Monday, April 19We Break the News

UGANDA: World Bank grants another shs1.1trillion to help fight the Coronavirus.

Spread the love

The World Bank Board has approved a $300 million(shs1.1trillion) budget support operation for Uganda to boost the government’s capacity to prevent, detect and treat the coronavirus, protect the poor and vulnerable population, and support economic recovery.

On Tuesday, the World Bank board of directors approved the loan.

“The COVID-19 pandemic has had a significant impact on the economy and livelihoods. This budget support operation will enable the government to provide vital services, social safety nets and a more robust shock-responsive system for the long term, and the economy to recover faster,” said Tony Thompson, the World Bank Country Manager for Uganda.

According to the World Bank, the money is the first budget support operation in more than six years and will address the fiscal financing gap while supporting reforms that will provide immediate relief to individuals and businesses that have been most affected by the pandemic.

To secure the financing, government has undertaken policy measures that directly benefit many low-income households.

“Farmers will be supported to access high quality agricultural inputs, seeds and fertilizers using e-vouchers to boost nutrition and food security. Social protection programs through cash for work labor intensive programs will be expanded to benefit 500,000 individuals while the current senior citizen grant will cover an additional 71 districts to support the elderly,” a statement from the World Bank says.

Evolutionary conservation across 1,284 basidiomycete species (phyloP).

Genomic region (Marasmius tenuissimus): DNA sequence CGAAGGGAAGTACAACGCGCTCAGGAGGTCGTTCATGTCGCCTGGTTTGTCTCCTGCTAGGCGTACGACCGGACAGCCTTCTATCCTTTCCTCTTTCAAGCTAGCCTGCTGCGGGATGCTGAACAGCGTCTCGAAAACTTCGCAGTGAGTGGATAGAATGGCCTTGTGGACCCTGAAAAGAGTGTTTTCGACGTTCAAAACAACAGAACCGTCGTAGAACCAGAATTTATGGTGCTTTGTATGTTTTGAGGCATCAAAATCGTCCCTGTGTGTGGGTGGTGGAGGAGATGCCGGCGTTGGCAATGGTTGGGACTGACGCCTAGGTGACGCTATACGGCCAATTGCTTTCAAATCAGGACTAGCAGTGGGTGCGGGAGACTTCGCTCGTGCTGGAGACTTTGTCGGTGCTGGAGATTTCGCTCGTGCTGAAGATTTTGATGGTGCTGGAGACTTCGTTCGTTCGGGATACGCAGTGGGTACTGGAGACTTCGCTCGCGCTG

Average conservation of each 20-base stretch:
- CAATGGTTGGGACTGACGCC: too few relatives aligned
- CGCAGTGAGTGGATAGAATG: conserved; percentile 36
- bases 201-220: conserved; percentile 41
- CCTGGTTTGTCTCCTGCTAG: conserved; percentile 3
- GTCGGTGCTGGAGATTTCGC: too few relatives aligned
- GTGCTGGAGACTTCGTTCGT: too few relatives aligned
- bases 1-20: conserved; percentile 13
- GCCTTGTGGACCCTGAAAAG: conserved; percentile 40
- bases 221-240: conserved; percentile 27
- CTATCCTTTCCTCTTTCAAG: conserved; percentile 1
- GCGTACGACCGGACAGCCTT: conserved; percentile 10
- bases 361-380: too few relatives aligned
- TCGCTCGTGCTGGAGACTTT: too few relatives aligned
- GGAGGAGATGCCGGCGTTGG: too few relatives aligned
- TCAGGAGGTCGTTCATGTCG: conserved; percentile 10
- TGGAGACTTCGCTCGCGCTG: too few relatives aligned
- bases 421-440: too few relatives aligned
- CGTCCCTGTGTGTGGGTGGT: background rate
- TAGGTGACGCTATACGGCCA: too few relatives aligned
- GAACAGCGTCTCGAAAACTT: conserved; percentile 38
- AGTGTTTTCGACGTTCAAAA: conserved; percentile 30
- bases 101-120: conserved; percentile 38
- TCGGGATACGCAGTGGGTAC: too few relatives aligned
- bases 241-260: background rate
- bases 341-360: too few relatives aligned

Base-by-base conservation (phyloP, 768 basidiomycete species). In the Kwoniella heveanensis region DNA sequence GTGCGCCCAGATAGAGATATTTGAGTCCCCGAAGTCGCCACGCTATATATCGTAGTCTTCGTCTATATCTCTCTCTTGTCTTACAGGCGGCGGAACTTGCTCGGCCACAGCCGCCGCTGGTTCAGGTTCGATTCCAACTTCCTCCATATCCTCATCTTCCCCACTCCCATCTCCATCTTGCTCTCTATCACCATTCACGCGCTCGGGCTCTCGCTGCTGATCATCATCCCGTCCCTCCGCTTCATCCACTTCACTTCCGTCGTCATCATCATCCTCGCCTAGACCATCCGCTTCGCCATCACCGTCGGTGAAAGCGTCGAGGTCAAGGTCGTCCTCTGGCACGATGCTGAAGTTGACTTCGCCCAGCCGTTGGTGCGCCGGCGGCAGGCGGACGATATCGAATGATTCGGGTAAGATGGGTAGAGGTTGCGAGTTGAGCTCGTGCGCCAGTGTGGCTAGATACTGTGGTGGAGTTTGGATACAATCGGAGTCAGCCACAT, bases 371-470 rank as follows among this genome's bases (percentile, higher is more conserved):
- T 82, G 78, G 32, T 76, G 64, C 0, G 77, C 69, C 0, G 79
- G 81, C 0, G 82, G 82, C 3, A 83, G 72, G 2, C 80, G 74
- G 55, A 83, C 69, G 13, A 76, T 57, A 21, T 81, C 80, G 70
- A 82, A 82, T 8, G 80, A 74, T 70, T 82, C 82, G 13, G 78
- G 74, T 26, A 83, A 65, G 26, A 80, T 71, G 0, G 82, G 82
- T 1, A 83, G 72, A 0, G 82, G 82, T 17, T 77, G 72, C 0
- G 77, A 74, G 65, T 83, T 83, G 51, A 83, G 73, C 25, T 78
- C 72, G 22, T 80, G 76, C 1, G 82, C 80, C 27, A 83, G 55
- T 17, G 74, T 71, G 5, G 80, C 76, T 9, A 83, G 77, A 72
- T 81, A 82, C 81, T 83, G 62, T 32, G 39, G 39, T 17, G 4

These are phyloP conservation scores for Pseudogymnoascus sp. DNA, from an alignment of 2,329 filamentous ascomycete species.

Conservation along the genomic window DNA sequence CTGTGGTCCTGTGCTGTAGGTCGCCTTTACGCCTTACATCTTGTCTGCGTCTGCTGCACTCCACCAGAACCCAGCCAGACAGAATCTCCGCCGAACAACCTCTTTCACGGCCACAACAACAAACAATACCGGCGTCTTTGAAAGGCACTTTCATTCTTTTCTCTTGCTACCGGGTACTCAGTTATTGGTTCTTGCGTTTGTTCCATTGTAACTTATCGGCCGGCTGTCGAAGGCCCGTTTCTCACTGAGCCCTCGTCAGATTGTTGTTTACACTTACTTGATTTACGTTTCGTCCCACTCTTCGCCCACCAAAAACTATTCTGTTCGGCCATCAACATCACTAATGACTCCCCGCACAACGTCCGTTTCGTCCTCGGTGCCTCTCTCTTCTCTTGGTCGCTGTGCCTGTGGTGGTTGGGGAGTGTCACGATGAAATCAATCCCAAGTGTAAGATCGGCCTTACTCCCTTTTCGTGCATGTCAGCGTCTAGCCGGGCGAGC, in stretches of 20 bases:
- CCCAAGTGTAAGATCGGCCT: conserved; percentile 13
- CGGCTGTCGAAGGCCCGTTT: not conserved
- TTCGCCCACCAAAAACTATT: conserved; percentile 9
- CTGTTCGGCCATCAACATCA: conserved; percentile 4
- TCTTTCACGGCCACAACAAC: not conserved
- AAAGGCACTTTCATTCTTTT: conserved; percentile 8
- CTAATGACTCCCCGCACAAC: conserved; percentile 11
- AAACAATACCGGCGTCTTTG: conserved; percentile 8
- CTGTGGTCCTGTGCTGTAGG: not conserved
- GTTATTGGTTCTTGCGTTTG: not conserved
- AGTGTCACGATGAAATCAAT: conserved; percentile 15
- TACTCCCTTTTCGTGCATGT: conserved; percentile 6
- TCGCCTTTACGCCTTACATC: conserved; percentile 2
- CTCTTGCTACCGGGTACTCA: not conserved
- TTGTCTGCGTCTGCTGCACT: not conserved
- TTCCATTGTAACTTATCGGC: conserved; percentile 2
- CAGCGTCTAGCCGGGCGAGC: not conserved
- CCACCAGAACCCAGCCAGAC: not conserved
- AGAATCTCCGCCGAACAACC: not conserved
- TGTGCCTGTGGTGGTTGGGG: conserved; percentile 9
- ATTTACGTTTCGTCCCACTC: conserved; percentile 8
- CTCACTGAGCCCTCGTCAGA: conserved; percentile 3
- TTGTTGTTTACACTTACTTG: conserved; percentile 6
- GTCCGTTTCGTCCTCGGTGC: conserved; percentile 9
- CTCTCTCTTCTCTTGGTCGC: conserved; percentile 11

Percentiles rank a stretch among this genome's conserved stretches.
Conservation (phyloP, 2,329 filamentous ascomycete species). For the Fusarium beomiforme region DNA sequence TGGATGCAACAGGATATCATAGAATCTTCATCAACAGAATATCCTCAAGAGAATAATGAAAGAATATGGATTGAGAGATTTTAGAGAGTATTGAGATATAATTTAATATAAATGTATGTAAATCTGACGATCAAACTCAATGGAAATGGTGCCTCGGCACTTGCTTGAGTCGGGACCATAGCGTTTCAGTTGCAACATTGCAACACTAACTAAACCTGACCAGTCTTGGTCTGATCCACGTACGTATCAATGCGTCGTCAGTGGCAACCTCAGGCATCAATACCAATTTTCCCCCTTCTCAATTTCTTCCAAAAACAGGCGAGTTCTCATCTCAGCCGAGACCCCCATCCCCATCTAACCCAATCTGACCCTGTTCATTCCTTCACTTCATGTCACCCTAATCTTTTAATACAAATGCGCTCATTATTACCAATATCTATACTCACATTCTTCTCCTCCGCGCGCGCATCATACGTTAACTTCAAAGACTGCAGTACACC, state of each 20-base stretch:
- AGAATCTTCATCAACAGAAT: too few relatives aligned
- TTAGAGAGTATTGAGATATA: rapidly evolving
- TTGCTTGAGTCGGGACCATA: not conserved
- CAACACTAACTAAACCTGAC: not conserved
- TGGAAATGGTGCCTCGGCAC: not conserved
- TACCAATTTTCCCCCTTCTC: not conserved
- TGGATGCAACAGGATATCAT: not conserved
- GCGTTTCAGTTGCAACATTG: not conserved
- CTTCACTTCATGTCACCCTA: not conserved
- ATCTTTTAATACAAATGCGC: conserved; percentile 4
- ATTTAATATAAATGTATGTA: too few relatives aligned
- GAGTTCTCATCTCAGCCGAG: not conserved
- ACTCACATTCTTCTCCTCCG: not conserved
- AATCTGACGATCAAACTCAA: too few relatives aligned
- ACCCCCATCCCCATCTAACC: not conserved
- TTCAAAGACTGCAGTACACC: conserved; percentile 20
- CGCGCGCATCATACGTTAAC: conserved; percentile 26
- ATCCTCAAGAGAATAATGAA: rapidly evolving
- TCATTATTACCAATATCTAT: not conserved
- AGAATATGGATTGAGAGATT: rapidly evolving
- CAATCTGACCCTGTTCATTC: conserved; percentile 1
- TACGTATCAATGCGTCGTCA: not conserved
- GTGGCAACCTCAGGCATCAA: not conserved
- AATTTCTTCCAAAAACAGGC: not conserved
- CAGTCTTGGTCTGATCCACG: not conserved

“A national single registry for beneficiaries of safety net programs has been established and additional measures taken to protect children against violence. Uninterrupted access to essential utilities like electricity, water and sanitation services has been guaranteed through subsides, and tax exemption extended to supplies and equipment used in treatment of Covid-19.”

Uganda’s Coronavirus cases are currently at 889 whereas 819 of these have since recovered and no death has been recorded since the first case was recorded in March.

Hits: 27